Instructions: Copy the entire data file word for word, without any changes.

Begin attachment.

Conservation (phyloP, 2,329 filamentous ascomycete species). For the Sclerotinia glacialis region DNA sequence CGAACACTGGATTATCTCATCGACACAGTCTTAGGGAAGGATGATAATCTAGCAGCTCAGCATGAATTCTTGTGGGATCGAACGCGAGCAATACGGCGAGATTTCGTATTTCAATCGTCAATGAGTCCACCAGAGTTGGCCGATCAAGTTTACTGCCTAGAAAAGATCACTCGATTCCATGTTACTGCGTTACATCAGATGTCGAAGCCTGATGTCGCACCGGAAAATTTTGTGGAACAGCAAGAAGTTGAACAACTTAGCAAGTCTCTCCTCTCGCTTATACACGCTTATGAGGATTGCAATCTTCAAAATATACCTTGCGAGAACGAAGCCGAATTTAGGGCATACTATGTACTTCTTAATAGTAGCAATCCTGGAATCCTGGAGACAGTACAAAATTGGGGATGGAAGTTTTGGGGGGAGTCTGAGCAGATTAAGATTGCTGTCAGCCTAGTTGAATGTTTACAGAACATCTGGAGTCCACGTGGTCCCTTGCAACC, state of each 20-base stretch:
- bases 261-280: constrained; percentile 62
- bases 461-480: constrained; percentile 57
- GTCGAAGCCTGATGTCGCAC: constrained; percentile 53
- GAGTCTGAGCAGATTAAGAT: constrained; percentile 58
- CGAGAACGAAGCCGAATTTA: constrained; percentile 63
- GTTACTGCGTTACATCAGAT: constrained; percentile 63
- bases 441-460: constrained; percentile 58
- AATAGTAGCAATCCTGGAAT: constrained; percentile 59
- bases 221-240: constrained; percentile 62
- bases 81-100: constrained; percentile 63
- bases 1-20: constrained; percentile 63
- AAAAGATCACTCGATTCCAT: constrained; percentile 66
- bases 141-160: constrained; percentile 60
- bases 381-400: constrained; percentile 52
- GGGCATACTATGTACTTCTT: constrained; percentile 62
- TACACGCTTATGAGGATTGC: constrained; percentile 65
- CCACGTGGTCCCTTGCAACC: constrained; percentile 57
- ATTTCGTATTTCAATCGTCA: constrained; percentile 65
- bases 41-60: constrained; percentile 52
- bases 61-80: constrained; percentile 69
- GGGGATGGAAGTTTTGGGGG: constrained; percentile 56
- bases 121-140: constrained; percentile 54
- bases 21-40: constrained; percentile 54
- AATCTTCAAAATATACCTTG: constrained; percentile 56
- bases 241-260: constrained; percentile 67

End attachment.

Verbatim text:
Conservation (phyloP, 2,329 filamentous ascomycete species). For the Sclerotinia glacialis region DNA sequence CGAACACTGGATTATCTCATCGACACAGTCTTAGGGAAGGATGATAATCTAGCAGCTCAGCATGAATTCTTGTGGGATCGAACGCGAGCAATACGGCGAGATTTCGTATTTCAATCGTCAATGAGTCCACCAGAGTTGGCCGATCAAGTTTACTGCCTAGAAAAGATCACTCGATTCCATGTTACTGCGTTACATCAGATGTCGAAGCCTGATGTCGCACCGGAAAATTTTGTGGAACAGCAAGAAGTTGAACAACTTAGCAAGTCTCTCCTCTCGCTTATACACGCTTATGAGGATTGCAATCTTCAAAATATACCTTGCGAGAACGAAGCCGAATTTAGGGCATACTATGTACTTCTTAATAGTAGCAATCCTGGAATCCTGGAGACAGTACAAAATTGGGGATGGAAGTTTTGGGGGGAGTCTGAGCAGATTAAGATTGCTGTCAGCCTAGTTGAATGTTTACAGAACATCTGGAGTCCACGTGGTCCCTTGCAACC, state of each 20-base stretch:
- bases 261-280: constrained; percentile 62
- bases 461-480: constrained; percentile 57
- GTCGAAGCCTGATGTCGCAC: constrained; percentile 53
- GAGTCTGAGCAGATTAAGAT: constrained; percentile 58
- CGAGAACGAAGCCGAATTTA: constrained; percentile 63
- GTTACTGCGTTACATCAGAT: constrained; percentile 63
- bases 441-460: constrained; percentile 58
- AATAGTAGCAATCCTGGAAT: constrained; percentile 59
- bases 221-240: constrained; percentile 62
- bases 81-100: constrained; percentile 63
- bases 1-20: constrained; percentile 63
- AAAAGATCACTCGATTCCAT: constrained; percentile 66
- bases 141-160: constrained; percentile 60
- bases 381-400: constrained; percentile 52
- GGGCATACTATGTACTTCTT: constrained; percentile 62
- TACACGCTTATGAGGATTGC: constrained; percentile 65
- CCACGTGGTCCCTTGCAACC: constrained; percentile 57
- ATTTCGTATTTCAATCGTCA: constrained; percentile 65
- bases 41-60: constrained; percentile 52
- bases 61-80: constrained; percentile 69
- GGGGATGGAAGTTTTGGGGG: constrained; percentile 56
- bases 121-140: constrained; percentile 54
- bases 21-40: constrained; percentile 54
- AATCTTCAAAATATACCTTG: constrained; percentile 56
- bases 241-260: constrained; percentile 67